Giant Reeses Peanut Butter Cup
by for £10.00
11th December 2007
Pages: 1 2
I found Pimp That Snack last year and spent some time enjoying the pimps. Being inspired myself, I made a giant Reese's Peanut butter cup as a dessert for Thanksgiving 2006. I failed to document it, so this year I planned to repeat the process, with pictures.
Looking at the other Reese's pimps, I found that most of them just used regular peanut butter when in fact the inside of a true cup was not peanut butter of the make-a-sandwich variety. I did some research on the net and found several good candidates for recipes, mostly from Buckeyes (chocolate dipped peanut butter balls). After a couple of experiments, which my friends enjoyed critiquing ("too runny," "pretty good," "does the burning stop?"), I found the right recipe.
Milk chocolate chips $4.79 for 20 oz bag
Shortening $1.50 for 16 oz. but you only need about 2 tbls
Peanut Butter $2.39 for 18 oz jar
(I bought the Reese's brand, to add legitimacy)
butter $3.39 for 1 lb, but you only need about 1 tbls
Graham cracker crumbs $2.50 for 13.5 oz box, but you only need about ¾ of a cup
Confectioners sugar $1.35 for 2 lb bag, but you only need about 4 cups (powdered sugar)
Aluminum casserole pan $1.49 or use whatever seems right for you (it had the right shape).
Parchment paper $2.50 for 24 foot roll, you'll use about 3 feet.
Total if you bought all items new: $19.91
Total for ingredients used: $ 9.33
You start by preparing the pan for the chocolate. I took the parchment paper, cut a big circle out and figured out the inside diameter of the pan. Then, using a small wooden stick, I proceeded to fold the edge back and forth to get the nice crankily type of edges for the giant cup. I did this the night before, and I went through 1 ½ episodes of "Dirty Jobs" while doing it.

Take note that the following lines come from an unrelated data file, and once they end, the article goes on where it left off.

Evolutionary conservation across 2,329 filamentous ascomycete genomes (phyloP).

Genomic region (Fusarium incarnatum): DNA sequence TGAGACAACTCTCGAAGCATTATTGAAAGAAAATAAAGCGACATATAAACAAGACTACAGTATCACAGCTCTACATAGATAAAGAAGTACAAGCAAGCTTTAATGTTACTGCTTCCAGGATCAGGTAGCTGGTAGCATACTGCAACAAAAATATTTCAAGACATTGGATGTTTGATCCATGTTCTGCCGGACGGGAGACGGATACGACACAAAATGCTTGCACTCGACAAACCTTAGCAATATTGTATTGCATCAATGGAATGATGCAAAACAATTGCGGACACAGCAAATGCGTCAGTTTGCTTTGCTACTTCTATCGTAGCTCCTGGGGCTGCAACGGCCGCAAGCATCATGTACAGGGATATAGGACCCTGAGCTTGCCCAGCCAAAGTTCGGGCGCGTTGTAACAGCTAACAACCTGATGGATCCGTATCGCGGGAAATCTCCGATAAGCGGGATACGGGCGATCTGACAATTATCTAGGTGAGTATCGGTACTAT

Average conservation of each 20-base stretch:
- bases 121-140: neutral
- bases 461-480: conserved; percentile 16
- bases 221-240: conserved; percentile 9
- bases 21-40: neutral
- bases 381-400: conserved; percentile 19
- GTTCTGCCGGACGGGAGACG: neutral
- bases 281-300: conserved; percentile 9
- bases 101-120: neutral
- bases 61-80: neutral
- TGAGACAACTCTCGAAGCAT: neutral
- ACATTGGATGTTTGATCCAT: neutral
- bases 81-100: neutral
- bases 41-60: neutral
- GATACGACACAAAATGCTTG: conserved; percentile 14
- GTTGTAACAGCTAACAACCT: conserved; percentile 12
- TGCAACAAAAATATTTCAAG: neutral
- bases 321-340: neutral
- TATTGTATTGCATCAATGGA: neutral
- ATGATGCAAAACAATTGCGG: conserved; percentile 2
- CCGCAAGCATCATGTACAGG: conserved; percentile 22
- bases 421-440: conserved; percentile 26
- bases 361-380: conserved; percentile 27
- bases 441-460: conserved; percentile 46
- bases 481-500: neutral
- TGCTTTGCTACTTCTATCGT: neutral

The next night, I started with the bottom layer. Using a glass, mixing bowl, I poured about 1 cup of milk chocolate chips into it and added 1 tablespoon of shortening. This gets the mixture to flow better when it is melted. Using short bursts on low power, I melted it in a microwave. If you are using baking chocolate, the double boiler over water works better, but chips handle microwaving pretty well. However, they will deceive you as you watch them through the glass by NOT looking melted. Take them out and stir with a spatula to teach them a lesson. When you have it flowing well, give it a few more seconds of radiation, then pour into your mold.
Check the depth of your bottom layer with a toothpick, fork or some other marker. I used a wooden skewer, marked at how deep I wanted the bottom layer. I then gave it some short shakes back and forth to get the layer to even out and the trapped bubbles to rise to the surface. Put it in the fridge to set.
Here comes the good part. The graham cracker crumbs are made for pie crusts. Some of it is fine, and some is course. I wanted much finer grains, so I started by putting about ¾ of a cup in a mini-food processor (you can use a blender or skip this step if you wish) and pushing the "11" button. After a bit of noise, I have molecule-sized crumbs. Set aside for now.